NTW: My teacher was a man called GB Caird and he wrote a wonderful book (just before he died actually) called The Language and Imagery of the Bible and that has been an enormous help to me and I know to many other people. I was once in a seminar where somebody saw I had a copy of it and he said "That book saved my life." Because Caird loved the Bible and was soaked in it, he teaches people to appreciate the way that the language of the Bible works at every level. It's poetic, it's dramatic, it's all sorts of things and particularly when it comes to Jesus and language about the future, he taught us how to understand what in the trade we call apocalyptic or eschatological language. When the Bible says "The sun will be dark and the moon will be turned into blood" etc, this is not a primitive weather forecast, this is a way of investing major, future, what we would call sociopolitical events with their theological significance, their depth and dimension. Caird taught us how to do that, and that's been a real blessing and relief to me and many others.
Thirdly, now for something completely different:
Four Quartets by TS Eliot
NTW: I first discovered the poetry of T.S. Eliot when I was, I think, in my late twenties. I hadn't really studied modern poetry before then and particularly his Four Quartets which was his last great work and really partly for which he won the Nobel Prize. This has meant an enormous amount to me and many other Christians. It's one of those poems that's inexhaustible, I don't claim to have understood more than bits of it, but there's something about it which is like a great symphony. It carries you along even if you can't necessarily whistle all the tunes as you go down the street. And it's about coming back to Christian faith as a resolution of all of the questions that he's had all throughout his life. As a result of which, he talks about words and meanings – wrestling with those. And the poem itself is wrestling with words and it finally comes back – every phrase and sentence that is right, this is what we're actually aiming for. The last great stanza of the poem is so memorable: "We shall not cease from exploration and the end of all our exploring will be to arrive where we started and know the place for the first time." And then he goes on, "All shall be well and all manner of thing shall be well, when the tongues of flame are enfolded into the crowned knot of fire and the fire and the rose are one."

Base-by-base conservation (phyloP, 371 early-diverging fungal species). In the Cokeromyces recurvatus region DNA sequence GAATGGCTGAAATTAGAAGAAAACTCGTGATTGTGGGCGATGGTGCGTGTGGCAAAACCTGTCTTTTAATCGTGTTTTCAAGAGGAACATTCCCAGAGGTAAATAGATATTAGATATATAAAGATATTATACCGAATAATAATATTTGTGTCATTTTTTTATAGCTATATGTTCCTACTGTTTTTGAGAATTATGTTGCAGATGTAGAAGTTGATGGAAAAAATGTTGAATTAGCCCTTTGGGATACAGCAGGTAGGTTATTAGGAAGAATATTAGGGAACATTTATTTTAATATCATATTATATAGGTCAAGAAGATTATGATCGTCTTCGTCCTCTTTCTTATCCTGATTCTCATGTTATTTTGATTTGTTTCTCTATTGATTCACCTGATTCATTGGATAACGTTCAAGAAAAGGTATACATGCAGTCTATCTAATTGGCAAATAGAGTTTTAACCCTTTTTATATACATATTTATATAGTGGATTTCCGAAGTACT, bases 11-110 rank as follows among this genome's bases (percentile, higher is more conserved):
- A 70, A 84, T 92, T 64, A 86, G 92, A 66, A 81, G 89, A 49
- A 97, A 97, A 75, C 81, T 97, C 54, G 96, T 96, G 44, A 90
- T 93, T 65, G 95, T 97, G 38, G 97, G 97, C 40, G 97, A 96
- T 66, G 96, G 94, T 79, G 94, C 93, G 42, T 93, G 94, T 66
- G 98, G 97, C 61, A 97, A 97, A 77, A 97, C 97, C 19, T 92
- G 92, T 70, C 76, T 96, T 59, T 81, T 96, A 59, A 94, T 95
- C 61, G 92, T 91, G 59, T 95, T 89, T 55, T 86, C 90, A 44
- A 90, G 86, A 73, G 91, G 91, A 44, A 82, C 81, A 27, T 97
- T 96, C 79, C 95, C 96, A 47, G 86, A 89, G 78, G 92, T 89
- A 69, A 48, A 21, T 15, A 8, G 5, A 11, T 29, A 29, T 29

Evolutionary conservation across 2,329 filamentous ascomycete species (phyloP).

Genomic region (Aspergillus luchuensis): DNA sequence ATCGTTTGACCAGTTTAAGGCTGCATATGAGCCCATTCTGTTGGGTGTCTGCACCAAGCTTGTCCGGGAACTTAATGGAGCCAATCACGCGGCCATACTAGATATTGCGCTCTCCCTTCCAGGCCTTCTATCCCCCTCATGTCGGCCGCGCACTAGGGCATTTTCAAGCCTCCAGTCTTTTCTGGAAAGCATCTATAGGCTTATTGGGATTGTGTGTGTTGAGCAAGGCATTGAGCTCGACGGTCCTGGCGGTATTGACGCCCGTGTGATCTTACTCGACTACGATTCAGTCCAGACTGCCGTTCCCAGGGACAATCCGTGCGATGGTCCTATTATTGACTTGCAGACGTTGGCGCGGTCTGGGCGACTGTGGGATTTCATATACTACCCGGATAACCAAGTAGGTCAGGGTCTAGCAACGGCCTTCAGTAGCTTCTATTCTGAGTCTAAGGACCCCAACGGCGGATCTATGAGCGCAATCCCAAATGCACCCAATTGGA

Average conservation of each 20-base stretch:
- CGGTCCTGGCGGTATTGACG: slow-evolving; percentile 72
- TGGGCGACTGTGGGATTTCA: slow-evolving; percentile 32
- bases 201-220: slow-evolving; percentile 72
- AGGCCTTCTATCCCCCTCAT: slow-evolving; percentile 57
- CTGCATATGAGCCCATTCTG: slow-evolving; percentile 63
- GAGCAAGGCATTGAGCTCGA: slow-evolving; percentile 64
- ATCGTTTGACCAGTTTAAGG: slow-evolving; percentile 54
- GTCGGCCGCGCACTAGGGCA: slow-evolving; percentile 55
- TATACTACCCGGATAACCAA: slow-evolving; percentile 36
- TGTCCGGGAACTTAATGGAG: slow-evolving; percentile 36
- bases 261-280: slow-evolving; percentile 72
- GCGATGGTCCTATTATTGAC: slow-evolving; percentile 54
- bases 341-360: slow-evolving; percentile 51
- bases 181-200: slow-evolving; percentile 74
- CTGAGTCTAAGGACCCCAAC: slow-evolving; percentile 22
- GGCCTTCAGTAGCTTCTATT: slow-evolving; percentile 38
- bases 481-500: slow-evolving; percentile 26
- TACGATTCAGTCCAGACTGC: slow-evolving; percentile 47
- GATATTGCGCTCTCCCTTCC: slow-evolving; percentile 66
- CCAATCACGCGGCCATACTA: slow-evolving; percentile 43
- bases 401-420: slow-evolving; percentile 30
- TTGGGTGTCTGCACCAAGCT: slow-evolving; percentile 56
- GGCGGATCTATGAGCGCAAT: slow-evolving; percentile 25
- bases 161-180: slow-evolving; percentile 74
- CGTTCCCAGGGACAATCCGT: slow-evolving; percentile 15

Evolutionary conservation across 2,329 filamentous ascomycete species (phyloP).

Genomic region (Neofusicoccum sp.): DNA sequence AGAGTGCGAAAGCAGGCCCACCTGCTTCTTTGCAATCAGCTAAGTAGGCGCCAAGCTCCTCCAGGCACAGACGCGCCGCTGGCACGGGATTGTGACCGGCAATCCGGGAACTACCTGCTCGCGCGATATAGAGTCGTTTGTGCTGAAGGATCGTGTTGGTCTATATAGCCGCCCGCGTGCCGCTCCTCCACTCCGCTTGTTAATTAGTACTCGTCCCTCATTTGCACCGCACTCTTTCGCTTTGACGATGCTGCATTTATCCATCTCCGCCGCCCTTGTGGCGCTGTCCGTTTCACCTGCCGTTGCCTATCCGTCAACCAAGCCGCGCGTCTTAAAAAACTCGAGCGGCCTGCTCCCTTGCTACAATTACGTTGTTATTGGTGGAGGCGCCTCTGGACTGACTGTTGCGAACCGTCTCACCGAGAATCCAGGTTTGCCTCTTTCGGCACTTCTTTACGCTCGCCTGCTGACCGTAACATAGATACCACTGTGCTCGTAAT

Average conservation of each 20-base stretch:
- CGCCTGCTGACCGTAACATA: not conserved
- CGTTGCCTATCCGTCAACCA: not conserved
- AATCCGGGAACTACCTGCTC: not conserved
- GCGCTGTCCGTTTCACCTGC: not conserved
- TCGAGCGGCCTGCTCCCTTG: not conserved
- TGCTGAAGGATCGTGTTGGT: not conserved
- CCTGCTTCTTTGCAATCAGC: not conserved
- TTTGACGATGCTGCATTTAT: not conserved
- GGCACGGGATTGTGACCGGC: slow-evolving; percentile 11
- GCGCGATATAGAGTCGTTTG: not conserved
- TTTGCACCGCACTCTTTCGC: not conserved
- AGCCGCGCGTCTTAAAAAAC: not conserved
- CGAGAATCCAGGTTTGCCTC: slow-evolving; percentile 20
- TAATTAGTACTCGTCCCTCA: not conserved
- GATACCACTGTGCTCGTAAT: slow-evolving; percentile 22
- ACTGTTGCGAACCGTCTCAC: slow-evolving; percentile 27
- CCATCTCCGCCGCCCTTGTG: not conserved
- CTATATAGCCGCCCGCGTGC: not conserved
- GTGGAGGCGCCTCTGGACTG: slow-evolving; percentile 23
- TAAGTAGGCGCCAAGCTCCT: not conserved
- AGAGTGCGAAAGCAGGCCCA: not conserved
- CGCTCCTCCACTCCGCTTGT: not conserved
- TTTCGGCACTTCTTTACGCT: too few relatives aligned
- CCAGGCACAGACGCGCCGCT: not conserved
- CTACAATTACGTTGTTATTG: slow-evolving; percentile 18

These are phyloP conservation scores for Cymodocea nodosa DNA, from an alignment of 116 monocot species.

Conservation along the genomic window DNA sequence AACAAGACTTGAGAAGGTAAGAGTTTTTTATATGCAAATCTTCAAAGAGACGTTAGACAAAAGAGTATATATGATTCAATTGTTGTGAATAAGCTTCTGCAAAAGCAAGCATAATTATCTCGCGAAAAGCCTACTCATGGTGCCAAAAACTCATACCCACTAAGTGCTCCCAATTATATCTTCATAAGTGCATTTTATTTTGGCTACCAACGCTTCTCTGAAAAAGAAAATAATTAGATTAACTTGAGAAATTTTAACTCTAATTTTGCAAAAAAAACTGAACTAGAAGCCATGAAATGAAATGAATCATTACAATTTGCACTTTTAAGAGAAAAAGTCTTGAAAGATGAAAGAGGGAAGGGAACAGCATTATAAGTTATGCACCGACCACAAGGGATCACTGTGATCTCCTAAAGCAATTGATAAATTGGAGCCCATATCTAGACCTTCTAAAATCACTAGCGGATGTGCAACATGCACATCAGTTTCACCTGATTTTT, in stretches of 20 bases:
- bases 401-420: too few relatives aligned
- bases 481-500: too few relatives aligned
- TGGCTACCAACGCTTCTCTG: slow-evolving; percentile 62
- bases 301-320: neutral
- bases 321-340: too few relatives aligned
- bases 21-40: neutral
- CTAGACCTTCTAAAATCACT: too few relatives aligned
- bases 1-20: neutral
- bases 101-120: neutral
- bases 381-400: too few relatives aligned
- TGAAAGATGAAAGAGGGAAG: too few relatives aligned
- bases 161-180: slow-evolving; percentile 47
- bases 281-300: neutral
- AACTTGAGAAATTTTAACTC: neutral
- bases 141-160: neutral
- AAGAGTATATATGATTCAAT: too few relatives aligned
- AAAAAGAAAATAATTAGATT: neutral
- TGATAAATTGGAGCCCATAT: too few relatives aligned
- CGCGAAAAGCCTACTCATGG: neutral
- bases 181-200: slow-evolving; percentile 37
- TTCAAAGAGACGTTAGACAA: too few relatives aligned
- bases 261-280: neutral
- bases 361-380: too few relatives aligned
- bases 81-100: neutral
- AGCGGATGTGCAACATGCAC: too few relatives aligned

I admit to Tom that I find reading poetry difficult. How should someone who finds it difficult to engage with poetry begin?
NTW: Reading poetry is one of those funny things which different people approach differently. There's a danger of allowing the left brain to take over and say "I want to know what the meaning of every phrase is" but actually with poetry, like with music, you have to tell that bit of your brain to shut up and just feel the music, feel the rhythm, hear and sense the words as a sort of physical reality. Meaning will emerge from that but it will come through a different bit of you from how you would read say a mathematics text book or something. So poetry works at several different levels and Eliot was exploring all those different levels and that's one of the reasons he's so exciting.
I have a million more questions to ask this humble scholar. He is generous enough to spend twenty minutes explaining his views on Paul's theology of adoption. But that is the subject for another day. In the meantime, for more insights of leaders and the books that shaped their lives, visit www.booksforlife.uk/leader.
Dr Krish Kandiah is founding director of Home for Good a writer, consultant, activist and executive producer of Books for Life.